The Pap test (or Pap smear) can help prevent cervical cancer or find it early. It looks for precancers, cell changes on the cervix that might become cervical cancer if they are not treated appropriately. The Pap test is recommended for all women between the ages of 21 and 65 years old.
A Pap test result can be normal, unclear, or abnormal.
- A normal (or “negative”) result means that no cell changes were found on your cervix. This is good news. But you still need to get Pap tests in the future. New cell changes can still form on your cervix
- It is common for test results to come back unclear. Your doctor may use other words to describe this result, like equivocal, inconclusive, or ASC-US. These all mean the same thing—that your cervical cells look like they could be abnormal. It is not clear if it’s related to HPV. It could be related to life changes like pregnancy, menopause, or an infection. The HPV test can help find out if your cell changes are related to HPV. Ask your doctor what to do next.
- An abnormal result means that cell changes were found on your cervix. This usually does not mean that you have cervical cancer. Abnormal changes on your cervix are likely caused by HPV. The changes may be minor (low-grade) or serious (high-grade). Most of the time, minor changes go back to normal on their own. But more serious changes can turn into cancer if they are not removed. The more serious changes are often called “precancer” because they are not yet cancer, but they can turn into cancer over time. In rare cases, an abnormal Pap test can show that you may have cancer. You will need other tests to be sure. The earlier you find cervical cancer, the easier it is to treat.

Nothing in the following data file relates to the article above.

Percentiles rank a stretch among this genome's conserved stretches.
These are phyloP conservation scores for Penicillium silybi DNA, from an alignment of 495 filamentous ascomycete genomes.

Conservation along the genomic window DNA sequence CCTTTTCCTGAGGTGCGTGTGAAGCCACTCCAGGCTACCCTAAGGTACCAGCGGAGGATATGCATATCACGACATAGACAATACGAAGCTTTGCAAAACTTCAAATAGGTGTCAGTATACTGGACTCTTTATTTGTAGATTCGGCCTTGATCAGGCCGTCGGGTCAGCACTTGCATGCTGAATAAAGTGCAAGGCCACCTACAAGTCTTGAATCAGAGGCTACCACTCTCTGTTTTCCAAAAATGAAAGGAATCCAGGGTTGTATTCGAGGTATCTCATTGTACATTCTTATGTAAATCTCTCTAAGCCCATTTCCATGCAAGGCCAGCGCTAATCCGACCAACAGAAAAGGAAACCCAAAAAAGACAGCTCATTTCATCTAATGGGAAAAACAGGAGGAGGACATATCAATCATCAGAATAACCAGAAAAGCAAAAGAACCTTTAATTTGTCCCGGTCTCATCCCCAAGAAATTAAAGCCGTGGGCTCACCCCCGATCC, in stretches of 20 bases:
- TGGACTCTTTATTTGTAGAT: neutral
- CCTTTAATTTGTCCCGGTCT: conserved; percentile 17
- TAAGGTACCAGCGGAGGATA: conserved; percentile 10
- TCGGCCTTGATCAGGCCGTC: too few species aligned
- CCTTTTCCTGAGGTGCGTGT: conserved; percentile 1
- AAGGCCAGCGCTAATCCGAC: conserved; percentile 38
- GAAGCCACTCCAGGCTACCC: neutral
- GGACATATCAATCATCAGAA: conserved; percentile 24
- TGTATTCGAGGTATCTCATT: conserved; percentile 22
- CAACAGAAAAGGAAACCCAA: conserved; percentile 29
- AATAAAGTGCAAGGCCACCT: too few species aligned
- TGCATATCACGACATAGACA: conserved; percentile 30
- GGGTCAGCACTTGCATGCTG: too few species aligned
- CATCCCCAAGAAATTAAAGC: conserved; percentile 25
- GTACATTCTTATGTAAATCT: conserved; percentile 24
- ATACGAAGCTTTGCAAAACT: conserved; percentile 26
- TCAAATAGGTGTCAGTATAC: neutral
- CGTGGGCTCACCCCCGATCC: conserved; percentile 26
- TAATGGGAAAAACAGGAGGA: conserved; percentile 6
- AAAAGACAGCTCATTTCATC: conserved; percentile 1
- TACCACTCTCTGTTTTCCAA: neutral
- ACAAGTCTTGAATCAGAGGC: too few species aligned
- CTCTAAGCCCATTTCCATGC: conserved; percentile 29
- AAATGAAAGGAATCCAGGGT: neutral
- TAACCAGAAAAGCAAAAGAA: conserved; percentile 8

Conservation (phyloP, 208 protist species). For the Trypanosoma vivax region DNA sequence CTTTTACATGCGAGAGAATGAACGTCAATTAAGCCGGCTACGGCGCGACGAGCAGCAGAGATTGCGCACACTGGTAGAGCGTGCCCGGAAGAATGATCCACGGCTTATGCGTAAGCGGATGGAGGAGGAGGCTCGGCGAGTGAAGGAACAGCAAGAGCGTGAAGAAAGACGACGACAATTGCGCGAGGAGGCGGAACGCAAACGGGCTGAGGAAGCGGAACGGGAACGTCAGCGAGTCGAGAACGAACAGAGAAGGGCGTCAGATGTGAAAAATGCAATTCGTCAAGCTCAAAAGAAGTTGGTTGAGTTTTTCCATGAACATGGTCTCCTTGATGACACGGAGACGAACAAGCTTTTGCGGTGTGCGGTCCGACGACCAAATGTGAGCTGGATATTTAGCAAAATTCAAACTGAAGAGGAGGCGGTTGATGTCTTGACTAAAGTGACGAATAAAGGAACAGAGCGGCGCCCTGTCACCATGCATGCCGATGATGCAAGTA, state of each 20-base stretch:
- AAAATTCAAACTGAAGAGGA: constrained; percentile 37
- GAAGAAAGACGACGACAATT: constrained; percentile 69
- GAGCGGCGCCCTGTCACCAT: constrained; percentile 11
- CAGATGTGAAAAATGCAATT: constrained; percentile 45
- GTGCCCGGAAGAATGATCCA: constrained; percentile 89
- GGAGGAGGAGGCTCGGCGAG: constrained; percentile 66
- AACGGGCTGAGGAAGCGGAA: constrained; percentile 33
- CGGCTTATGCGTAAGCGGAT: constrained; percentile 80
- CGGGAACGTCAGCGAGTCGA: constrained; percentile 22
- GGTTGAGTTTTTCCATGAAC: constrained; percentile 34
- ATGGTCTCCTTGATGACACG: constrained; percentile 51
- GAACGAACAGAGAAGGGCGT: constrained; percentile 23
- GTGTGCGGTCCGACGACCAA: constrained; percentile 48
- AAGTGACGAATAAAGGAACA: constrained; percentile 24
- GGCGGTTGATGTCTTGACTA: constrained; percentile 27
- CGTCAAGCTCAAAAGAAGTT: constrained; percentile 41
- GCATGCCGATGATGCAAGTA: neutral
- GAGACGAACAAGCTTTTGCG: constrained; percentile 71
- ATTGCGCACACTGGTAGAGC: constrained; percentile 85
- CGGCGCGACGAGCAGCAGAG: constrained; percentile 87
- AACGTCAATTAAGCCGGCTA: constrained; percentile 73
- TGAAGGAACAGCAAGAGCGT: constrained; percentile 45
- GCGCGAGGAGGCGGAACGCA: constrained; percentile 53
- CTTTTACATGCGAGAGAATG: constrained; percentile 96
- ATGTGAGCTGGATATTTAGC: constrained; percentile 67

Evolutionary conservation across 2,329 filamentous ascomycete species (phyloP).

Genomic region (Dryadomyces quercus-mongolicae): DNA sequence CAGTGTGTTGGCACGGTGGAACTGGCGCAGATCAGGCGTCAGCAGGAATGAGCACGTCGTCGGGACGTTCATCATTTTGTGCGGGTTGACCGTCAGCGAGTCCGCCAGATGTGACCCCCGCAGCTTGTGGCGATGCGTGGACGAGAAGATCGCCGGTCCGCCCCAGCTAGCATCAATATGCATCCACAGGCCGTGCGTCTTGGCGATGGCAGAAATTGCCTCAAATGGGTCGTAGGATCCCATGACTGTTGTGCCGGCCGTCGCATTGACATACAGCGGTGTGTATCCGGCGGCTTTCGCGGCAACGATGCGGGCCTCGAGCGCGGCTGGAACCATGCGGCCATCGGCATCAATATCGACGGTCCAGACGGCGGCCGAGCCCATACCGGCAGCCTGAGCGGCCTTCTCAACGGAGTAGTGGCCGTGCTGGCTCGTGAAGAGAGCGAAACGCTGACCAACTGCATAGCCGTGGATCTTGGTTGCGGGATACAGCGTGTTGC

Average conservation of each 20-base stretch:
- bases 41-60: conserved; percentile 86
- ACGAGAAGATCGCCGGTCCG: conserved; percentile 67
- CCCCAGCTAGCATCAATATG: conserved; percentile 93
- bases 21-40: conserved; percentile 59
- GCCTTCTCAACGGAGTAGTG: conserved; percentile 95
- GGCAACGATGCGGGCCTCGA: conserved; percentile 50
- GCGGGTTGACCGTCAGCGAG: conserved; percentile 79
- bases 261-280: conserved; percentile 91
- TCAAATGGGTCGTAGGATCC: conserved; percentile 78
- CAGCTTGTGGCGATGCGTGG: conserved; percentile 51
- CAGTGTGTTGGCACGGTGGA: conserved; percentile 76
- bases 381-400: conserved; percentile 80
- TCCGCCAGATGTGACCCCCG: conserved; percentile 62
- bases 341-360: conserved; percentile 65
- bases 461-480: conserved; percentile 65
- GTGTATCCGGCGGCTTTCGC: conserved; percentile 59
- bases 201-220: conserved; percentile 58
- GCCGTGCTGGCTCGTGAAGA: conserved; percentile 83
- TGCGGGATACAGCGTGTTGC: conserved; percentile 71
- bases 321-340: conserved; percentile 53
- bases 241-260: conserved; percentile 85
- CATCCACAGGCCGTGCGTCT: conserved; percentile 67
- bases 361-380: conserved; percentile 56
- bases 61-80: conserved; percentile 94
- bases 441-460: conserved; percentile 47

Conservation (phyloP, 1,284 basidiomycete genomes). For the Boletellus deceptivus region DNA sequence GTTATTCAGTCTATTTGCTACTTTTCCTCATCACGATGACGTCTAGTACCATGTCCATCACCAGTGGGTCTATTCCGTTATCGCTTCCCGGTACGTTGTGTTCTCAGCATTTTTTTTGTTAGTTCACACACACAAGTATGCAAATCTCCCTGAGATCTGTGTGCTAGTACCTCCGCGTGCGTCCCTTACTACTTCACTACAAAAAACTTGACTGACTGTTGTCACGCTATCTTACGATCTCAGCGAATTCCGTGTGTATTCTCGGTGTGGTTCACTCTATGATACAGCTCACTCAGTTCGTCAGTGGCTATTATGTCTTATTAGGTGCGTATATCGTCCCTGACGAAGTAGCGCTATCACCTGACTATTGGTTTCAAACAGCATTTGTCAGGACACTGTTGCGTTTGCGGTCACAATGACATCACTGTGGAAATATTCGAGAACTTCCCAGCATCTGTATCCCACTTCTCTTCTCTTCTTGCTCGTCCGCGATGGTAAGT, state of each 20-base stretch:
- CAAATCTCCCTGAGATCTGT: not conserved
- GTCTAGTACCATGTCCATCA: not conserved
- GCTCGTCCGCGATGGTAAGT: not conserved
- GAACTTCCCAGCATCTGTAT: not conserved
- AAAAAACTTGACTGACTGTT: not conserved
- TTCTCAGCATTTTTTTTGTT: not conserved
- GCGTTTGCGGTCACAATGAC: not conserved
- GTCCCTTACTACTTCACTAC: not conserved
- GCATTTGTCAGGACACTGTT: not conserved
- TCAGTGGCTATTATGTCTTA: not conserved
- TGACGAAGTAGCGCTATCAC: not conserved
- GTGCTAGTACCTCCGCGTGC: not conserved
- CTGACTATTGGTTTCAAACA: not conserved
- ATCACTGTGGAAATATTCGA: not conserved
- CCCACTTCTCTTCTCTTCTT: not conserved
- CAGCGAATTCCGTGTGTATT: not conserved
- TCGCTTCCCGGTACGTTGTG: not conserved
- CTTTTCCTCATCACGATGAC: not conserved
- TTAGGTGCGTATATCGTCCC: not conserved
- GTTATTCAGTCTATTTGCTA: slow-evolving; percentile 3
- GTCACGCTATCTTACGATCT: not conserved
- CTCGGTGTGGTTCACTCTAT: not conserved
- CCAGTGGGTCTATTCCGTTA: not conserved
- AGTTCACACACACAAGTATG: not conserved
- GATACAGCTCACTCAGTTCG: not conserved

STD/STI Testing & Treatment
STD’s and STI’s are passed from person to person through any sexual activity. They don’t always cause symptoms, or the symptoms may be mild, so it is possible to contract an infection and even spread it others without knowing that you have been infected. This is why it is important to be tested for STD’s and STI’s if you are sexually active.
At Piedmont Women’s Center, we test for and treat STI’s for both women and men.
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